Challenges and opportunities
Fundraising is at the heart of of FoSSA. The County Archivist helped to set up FoSSA as part of a major fundraising campaign to enable the archive service to purchase and make accessible the Sutherland Collection. By 2006 this campaign successfully had raised over £2 million, with the archive service receiving a major grant from the Heritage Lottery Fund, alongside financial support from a range of trusts and local organisations. FoSSA’s key role was to encourage individual giving to the campaign, raising approximately 1.4% of the total project costs – almost £28,000.
The challenge for FoSSA was to capitalise on the success of its initial fundraising campaign in maintaining both the group and its support for the archive service. As with all Friends groups, the working relationship with the archive service needs to be mutually beneficial. The group was initially developed with the support of staffing resources from the archive service, as part of the wider Sutherland fundraising campaign. However, the archive service does not have the resources to provide on-going administrative support for the Friends group. In addition the archive service is conscious that it should not take on a management role in relation to FoSSA, but rather should be seeking a balanced working partnership.
Responding to the challenges and opportunities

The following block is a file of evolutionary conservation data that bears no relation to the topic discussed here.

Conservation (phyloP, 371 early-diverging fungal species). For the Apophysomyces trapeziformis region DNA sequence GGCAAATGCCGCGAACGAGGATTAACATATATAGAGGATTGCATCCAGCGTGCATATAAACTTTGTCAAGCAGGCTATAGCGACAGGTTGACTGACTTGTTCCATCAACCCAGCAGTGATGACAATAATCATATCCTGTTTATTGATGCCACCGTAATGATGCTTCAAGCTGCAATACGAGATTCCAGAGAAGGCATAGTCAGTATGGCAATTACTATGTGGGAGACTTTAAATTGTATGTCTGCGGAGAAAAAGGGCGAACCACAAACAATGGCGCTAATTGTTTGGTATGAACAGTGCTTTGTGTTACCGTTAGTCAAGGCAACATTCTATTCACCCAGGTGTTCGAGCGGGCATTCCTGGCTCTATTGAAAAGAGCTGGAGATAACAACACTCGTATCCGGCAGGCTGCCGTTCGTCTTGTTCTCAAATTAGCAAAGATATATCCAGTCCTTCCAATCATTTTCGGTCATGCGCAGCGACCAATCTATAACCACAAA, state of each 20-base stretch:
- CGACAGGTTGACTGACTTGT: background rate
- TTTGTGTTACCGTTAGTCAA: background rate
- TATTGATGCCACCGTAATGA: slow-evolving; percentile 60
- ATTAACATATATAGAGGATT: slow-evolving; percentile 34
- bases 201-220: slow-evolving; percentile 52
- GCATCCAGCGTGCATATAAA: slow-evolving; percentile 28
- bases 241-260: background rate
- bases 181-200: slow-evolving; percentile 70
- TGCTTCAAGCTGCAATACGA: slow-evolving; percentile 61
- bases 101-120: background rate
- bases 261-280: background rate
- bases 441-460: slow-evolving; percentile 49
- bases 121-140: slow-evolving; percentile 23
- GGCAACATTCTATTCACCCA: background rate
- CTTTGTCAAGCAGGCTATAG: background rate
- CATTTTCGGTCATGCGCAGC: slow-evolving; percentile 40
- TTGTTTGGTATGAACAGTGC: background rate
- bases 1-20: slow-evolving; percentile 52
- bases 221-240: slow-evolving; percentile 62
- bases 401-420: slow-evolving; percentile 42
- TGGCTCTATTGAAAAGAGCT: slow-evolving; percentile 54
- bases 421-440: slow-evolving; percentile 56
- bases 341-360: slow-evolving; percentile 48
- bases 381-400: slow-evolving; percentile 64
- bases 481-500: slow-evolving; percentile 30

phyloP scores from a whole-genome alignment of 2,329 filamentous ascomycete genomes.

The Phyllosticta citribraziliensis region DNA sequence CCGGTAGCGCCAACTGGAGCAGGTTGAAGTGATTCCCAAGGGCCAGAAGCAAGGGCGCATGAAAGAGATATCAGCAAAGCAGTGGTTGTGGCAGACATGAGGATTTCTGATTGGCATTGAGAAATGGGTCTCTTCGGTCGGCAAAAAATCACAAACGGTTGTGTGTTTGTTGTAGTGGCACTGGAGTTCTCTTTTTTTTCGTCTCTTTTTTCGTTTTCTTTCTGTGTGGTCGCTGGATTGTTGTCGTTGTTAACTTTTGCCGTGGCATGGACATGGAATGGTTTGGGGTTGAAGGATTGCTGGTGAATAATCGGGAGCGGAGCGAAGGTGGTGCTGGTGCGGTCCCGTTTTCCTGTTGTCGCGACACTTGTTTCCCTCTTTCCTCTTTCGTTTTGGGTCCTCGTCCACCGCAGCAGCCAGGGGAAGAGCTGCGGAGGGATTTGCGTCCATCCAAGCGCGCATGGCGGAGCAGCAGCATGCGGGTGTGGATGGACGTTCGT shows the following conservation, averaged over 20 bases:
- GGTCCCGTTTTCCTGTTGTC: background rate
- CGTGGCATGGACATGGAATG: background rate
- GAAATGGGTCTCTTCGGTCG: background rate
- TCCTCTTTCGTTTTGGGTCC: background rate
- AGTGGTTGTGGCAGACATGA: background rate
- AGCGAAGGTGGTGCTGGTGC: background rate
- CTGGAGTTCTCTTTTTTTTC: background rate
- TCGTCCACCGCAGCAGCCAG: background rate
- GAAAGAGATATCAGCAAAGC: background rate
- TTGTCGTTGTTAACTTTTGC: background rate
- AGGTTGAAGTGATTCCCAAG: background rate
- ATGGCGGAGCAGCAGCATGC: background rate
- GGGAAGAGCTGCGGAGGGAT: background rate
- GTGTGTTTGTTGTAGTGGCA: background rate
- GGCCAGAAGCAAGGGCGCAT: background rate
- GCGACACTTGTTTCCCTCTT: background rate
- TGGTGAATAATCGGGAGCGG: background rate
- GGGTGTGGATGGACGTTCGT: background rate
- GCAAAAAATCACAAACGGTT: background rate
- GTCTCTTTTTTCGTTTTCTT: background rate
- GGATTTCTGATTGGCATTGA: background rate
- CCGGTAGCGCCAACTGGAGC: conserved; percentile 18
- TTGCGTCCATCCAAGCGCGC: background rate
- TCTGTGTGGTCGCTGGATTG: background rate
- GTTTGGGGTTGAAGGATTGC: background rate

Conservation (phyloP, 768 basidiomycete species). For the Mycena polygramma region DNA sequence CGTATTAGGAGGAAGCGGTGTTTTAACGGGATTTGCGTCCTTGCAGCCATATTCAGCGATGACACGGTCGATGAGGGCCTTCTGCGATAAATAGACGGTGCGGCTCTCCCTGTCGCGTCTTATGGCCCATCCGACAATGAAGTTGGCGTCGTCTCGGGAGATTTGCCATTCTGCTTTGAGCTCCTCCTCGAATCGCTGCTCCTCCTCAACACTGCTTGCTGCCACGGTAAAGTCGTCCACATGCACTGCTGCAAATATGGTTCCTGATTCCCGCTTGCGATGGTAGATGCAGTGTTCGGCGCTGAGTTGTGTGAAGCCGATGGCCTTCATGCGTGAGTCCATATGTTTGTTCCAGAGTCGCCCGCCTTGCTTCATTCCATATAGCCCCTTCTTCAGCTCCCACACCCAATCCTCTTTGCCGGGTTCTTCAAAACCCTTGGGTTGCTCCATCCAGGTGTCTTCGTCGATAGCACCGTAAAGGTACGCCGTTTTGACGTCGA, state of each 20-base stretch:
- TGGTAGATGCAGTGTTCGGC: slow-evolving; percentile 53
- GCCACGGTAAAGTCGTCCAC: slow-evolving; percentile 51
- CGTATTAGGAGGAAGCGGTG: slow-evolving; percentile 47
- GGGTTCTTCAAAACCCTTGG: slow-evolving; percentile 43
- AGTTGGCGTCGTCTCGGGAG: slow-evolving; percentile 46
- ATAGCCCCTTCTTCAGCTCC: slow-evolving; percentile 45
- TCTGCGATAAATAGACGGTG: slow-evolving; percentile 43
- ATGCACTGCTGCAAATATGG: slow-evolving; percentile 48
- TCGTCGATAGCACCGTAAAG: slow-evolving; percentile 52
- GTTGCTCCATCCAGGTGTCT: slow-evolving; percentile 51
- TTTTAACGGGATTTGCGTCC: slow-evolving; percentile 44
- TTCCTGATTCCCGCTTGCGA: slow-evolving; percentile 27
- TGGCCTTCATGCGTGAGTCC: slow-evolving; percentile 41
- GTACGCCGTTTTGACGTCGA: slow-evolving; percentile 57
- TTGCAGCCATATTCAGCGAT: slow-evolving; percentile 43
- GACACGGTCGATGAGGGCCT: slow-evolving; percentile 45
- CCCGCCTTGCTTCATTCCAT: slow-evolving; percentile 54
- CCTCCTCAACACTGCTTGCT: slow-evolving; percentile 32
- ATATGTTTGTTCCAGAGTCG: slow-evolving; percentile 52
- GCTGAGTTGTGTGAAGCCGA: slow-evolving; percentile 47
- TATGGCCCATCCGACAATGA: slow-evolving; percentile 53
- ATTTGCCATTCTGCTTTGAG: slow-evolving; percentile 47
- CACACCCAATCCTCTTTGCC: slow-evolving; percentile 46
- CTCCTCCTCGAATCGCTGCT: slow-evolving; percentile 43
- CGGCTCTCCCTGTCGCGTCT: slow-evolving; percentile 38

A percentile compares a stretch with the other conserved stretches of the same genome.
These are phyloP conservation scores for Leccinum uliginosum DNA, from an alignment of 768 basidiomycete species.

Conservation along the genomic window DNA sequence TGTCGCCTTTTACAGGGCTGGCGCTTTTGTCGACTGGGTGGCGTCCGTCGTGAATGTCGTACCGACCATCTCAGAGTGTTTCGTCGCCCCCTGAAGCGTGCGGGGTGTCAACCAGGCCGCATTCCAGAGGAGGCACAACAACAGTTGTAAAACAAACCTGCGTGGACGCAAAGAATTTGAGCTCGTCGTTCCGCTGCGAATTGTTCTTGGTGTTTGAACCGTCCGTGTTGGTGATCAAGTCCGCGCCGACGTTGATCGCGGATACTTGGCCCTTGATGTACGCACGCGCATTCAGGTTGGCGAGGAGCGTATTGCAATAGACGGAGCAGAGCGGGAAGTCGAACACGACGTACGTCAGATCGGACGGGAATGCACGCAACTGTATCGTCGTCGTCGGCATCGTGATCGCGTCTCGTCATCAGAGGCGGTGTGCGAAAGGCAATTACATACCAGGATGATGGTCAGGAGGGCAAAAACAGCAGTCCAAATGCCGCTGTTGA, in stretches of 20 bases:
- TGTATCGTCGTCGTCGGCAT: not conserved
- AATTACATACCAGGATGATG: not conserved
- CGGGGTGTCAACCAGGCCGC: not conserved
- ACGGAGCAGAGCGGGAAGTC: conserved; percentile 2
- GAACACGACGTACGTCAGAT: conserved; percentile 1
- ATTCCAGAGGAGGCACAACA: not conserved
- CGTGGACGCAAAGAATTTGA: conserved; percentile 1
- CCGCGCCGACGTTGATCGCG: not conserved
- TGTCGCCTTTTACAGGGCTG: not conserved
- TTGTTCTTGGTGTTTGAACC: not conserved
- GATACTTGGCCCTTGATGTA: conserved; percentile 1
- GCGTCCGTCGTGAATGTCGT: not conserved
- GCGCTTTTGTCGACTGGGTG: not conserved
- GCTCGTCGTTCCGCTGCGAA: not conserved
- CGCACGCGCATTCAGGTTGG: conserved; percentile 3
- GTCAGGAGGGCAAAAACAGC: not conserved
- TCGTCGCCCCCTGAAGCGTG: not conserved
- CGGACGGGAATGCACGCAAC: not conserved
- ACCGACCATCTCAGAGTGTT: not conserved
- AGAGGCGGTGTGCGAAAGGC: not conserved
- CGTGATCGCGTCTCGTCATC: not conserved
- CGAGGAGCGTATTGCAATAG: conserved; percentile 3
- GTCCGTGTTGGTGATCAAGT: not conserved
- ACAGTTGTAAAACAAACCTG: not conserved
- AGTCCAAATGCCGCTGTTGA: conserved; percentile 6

The archive service feels that is has been successful in creating a good working relationship with FoSSA. There has been a continuity of membership amongst the Friends, with many founder members still part of the group, and by having the Head of the Archive Service as an ex-officio member of the FoSSA committee there are on-going opportunities to share information between FoSSA and the archive service.
FoSSA has made efforts to both retain and attract new members. It has recognised that many potential Friends might also be members of other local groups or historical societies so all member benefits have a strong archival focus, for example visits to private country houses will include the opportunity to look at archival material, not simply the interiors. An upcoming event is typical of this, being advertised to members as an opportunity to ‘see the restored 16th century building known as the Wrinehill Medicine House and there will be a short talk on the apothecary’s records.’
Other events have been used to generate additional income by attracting more well-known speakers, e.g. Jenny Uglow. These events are also open to non-members for a higher fee and are used as opportunities to encourage those non-members to join. In addition the Archive Service supports the membership offer through priority event booking and discounted publications. It seeks to encourage new members by providing a display area to FoSSA in the record office, as well as offering FoSSA opportunities to promote the group at other events, such as having a stand at Staffordshire History Day.